All 23 individuals presented with characteristic craniofacial dysmorphic features (Figure 3). As shown in Figure 2B, the most common features are large ears/earlobes (61%) and prominent eyebrows (61%), followed by anteverted nares (52%). Less frequent dysmorphism comprise a long philtrum (30%), a short nose (23%), a broad nasal tip (17%) and deep-set eyes.
FIGURE 3. Facial appearance of the individuals of our cohort (A) Individual 1 (10 years) (B,C) individual 2 (1 year, 12 years) (D,E) individual 4 (3 years, 6 years) (F–H) individual 5 (3 years, 12 years, profile 12 years) (I,J) individual 6 (16 years) (K) individual 7 (49 years) (L) individual 8 (11 years) (M,N) individual 10 (39 years) (O) individual 11 (7 years) (P,Q) individual 13 (38 years) (R,S) individual 15 (37 years) (T) individual 16 (16 years) (U) individual 17 (41 years) (V) individual 18 (age unknown) (W) individual 19 (age unknown) (X,Y) individual 20 (16 years) (Z,AA) individual 21 (10 years) (BB) individual 22 (16 years) (CC) individual 23 (9 years).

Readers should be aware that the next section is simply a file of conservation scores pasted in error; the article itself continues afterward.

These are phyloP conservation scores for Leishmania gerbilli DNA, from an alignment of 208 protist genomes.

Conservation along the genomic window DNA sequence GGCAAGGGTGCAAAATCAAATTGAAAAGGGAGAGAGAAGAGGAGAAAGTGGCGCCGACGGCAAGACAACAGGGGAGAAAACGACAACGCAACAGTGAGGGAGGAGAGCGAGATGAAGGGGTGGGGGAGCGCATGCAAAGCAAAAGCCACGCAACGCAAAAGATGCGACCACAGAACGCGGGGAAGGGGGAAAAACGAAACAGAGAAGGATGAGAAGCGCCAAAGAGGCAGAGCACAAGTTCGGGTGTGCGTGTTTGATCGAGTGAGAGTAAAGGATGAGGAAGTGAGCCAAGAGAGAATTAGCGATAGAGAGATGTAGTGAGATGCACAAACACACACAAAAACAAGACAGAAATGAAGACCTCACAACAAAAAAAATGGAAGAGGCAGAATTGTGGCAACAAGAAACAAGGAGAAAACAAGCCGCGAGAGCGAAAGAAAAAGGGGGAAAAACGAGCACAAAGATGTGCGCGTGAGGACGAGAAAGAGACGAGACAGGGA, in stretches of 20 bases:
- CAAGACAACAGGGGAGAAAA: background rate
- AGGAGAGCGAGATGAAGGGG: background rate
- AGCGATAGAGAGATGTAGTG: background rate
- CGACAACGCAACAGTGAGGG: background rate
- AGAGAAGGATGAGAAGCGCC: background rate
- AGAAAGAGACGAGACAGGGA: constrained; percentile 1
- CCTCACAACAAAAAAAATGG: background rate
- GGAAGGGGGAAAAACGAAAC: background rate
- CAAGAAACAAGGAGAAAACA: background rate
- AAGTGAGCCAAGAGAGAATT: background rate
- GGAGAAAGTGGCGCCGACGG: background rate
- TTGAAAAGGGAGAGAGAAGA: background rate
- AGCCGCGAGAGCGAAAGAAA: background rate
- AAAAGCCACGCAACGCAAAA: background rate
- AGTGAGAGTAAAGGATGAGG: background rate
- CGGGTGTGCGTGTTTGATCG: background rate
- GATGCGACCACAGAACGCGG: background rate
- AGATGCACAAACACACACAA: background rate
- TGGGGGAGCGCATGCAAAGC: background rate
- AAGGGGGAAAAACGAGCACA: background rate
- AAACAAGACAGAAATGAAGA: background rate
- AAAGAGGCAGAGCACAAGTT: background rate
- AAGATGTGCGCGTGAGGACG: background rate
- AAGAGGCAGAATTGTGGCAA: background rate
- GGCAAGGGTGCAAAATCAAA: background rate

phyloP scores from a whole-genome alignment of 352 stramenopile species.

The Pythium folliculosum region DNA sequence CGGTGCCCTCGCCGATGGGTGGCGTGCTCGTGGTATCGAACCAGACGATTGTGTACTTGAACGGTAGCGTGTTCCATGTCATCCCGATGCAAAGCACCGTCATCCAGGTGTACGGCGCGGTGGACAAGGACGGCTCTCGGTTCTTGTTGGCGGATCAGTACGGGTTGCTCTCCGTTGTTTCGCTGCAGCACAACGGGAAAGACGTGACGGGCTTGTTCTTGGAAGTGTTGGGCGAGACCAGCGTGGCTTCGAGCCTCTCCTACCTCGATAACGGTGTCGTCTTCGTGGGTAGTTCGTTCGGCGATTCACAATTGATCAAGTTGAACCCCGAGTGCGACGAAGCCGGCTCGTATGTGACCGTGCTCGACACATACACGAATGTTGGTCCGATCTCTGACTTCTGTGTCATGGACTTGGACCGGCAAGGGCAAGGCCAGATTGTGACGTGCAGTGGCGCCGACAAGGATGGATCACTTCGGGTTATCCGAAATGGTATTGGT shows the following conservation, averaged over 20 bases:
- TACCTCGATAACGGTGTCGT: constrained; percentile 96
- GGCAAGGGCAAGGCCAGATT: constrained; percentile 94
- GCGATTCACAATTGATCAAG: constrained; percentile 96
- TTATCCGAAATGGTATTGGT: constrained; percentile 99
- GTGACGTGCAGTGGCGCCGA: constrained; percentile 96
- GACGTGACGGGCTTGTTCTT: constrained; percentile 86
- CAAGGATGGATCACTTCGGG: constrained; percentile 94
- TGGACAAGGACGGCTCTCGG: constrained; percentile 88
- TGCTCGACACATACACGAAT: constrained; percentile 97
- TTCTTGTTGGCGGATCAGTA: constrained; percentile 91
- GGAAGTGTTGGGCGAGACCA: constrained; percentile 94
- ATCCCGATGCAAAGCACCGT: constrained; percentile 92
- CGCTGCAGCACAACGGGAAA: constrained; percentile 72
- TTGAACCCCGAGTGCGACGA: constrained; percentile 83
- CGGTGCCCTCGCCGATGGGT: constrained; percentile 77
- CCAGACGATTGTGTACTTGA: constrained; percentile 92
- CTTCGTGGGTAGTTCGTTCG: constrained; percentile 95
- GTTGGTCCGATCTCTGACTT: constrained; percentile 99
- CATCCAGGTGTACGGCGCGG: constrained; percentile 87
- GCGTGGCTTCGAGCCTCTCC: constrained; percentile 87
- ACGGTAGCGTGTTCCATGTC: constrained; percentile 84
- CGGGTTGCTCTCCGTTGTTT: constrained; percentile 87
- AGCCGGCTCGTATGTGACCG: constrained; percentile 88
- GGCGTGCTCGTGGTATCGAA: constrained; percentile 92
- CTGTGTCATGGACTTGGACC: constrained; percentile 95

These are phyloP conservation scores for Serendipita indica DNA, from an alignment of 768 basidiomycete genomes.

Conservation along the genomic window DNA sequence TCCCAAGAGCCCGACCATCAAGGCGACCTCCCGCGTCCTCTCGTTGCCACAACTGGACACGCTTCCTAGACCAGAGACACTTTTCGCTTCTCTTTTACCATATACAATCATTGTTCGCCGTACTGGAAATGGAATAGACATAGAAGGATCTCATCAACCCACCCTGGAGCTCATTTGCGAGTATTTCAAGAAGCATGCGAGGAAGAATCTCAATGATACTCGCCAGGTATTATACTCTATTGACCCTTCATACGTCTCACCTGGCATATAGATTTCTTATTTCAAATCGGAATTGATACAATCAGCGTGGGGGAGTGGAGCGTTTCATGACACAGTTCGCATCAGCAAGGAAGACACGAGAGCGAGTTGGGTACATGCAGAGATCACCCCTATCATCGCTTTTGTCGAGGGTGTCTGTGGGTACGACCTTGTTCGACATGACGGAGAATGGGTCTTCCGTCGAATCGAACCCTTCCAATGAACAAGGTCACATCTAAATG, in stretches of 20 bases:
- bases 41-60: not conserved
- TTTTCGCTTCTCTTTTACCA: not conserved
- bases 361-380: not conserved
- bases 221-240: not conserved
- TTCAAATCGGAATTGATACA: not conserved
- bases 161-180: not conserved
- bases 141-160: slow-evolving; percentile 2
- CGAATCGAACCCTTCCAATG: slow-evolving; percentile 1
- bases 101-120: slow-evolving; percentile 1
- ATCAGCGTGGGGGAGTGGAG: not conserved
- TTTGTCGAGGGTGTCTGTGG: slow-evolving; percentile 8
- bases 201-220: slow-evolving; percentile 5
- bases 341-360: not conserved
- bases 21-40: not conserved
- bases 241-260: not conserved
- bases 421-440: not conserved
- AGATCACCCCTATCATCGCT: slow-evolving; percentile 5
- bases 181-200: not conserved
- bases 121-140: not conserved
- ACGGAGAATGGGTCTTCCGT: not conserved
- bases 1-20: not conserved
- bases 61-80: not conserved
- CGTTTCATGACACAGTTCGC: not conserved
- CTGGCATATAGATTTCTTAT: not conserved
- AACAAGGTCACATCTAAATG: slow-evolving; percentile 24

Nearly half of the cohort presented tapering fingers (43%). 30% of the individuals showed brachydactyly, while clinodactyly of the fifth finger could be found in 30% of the individuals (Figure 4). 26% of the individuals showed syndactyly of the second/third toes.
FIGURE 4. Pictures of individuals showing hand and/or feet anomalies (A) Hands of individual 1 (10 years) (B) hands of individual 2 (12 years) (C) hands of individual 6 (16 years) (D) feet of individual 1 (10 years) (E) feet of individual 17 (41 years).
Age of onset of overweight/obesity
The age of onset of overweight/obesity appears to be highly variable. The incidence of this clinical feature increases as patients grow older (Figure 2C). In our cohort, obesity was present in 70% of the individuals. However, some of the individuals were examined at an age below 12 years, an age where obesity onset is not always observed. Based on our data, the incidence of overweight/obesity rises sharply during puberty.
30% of the individuals already show overweight/obesity at the age of 5 years. Almost 50% showed overweight/obesity at the age of 8 years, followed by a plateau phase with a second, sharp rise of incidence from the age of 12 years and above. The highest BMI in our cohort was 36.26 kg/m2 at the age of 15 years in a female individual.
Facial gestalt analyzed by GestaltMatcher